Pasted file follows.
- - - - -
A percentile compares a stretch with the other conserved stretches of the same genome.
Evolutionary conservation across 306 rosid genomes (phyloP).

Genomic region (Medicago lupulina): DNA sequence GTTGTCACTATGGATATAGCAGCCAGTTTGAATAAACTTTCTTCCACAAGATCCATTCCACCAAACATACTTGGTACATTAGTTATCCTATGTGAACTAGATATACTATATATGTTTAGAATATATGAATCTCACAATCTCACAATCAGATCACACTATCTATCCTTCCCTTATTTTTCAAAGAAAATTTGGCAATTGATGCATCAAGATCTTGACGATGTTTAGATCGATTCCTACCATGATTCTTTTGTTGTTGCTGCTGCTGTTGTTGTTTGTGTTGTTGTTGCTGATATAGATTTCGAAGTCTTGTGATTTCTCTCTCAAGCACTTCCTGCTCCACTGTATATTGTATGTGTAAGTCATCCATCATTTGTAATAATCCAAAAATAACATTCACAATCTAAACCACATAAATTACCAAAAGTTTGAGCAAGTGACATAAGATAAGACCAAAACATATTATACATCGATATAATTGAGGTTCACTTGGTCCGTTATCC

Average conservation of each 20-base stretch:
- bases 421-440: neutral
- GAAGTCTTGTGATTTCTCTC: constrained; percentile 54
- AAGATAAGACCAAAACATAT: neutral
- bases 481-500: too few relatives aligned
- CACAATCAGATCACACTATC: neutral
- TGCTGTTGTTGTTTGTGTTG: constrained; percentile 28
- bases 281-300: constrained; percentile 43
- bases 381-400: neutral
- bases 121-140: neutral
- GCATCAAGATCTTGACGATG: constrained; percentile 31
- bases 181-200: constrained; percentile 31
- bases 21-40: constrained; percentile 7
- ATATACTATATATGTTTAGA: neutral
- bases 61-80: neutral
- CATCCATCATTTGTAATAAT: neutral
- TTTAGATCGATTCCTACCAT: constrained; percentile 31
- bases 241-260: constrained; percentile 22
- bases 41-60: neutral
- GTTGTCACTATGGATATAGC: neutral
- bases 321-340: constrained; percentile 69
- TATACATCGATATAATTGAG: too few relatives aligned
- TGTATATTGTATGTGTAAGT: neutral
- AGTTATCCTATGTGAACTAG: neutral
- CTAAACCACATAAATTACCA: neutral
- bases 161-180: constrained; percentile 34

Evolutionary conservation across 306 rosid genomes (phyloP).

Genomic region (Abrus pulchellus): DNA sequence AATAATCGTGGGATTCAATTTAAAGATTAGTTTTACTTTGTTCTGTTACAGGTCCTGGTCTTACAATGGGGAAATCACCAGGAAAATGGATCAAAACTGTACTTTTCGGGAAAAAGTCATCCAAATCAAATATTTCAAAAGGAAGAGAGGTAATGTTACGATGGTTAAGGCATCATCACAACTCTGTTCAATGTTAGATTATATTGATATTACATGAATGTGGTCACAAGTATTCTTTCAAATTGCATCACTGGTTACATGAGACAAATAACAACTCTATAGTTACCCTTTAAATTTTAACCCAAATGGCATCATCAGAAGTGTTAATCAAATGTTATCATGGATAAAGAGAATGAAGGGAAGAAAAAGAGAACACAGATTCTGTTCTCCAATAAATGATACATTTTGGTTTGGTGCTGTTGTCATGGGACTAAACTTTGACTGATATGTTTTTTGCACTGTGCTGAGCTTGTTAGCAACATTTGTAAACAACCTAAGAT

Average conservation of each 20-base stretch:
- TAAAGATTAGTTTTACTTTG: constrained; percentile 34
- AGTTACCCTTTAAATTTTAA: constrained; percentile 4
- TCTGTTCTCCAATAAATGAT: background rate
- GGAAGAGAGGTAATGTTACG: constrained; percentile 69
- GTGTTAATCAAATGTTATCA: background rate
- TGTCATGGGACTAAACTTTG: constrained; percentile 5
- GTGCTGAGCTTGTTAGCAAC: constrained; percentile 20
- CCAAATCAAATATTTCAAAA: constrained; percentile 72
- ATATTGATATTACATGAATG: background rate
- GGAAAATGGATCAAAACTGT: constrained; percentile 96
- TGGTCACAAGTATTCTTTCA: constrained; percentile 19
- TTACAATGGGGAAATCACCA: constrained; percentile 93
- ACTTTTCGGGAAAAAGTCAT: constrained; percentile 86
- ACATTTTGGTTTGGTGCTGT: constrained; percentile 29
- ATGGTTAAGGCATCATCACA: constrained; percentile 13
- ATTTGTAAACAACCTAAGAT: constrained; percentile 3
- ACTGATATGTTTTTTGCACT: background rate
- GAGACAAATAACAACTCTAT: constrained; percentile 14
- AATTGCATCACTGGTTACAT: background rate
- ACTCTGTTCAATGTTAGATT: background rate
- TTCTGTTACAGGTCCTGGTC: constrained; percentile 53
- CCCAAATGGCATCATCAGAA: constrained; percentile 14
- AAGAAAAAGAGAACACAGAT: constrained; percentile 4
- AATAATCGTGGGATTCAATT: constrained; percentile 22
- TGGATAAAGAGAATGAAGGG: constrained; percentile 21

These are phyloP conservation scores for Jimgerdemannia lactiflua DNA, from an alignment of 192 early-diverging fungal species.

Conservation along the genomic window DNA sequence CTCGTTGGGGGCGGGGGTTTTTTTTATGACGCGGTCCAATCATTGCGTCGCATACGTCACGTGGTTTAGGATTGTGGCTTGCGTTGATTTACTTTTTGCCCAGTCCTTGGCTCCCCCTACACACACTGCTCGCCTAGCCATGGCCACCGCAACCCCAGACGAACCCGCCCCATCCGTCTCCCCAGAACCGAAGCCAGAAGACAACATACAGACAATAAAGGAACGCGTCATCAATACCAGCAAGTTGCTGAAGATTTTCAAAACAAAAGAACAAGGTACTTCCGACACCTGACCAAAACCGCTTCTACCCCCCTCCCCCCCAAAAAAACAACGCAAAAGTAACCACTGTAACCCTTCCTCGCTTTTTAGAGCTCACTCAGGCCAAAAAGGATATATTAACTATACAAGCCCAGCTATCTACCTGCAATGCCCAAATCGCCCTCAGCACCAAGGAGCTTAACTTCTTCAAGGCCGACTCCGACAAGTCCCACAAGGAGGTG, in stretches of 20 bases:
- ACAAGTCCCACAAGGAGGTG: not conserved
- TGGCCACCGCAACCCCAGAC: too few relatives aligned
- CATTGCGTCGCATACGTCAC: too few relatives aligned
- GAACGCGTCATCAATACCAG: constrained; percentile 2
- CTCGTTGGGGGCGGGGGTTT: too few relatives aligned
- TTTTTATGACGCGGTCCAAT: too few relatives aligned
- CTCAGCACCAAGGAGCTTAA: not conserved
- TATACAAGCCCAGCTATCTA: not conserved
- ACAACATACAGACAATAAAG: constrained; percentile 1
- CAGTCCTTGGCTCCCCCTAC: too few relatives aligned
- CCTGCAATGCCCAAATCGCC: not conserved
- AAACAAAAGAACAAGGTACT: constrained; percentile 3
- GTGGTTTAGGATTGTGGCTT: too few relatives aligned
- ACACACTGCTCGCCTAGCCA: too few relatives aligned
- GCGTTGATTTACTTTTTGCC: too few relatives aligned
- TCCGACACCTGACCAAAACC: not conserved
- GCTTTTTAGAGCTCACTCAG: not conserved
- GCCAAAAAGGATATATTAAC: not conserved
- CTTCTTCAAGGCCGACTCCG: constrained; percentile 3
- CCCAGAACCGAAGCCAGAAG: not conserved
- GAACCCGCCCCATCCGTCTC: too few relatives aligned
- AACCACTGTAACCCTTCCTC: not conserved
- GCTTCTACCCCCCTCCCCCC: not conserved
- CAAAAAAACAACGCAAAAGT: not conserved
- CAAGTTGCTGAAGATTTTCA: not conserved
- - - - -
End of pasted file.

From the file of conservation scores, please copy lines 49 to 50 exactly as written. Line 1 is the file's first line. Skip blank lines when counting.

- ACTGATATGTTTTTTGCACT: background rate
- GAGACAAATAACAACTCTAT: constrained; percentile 14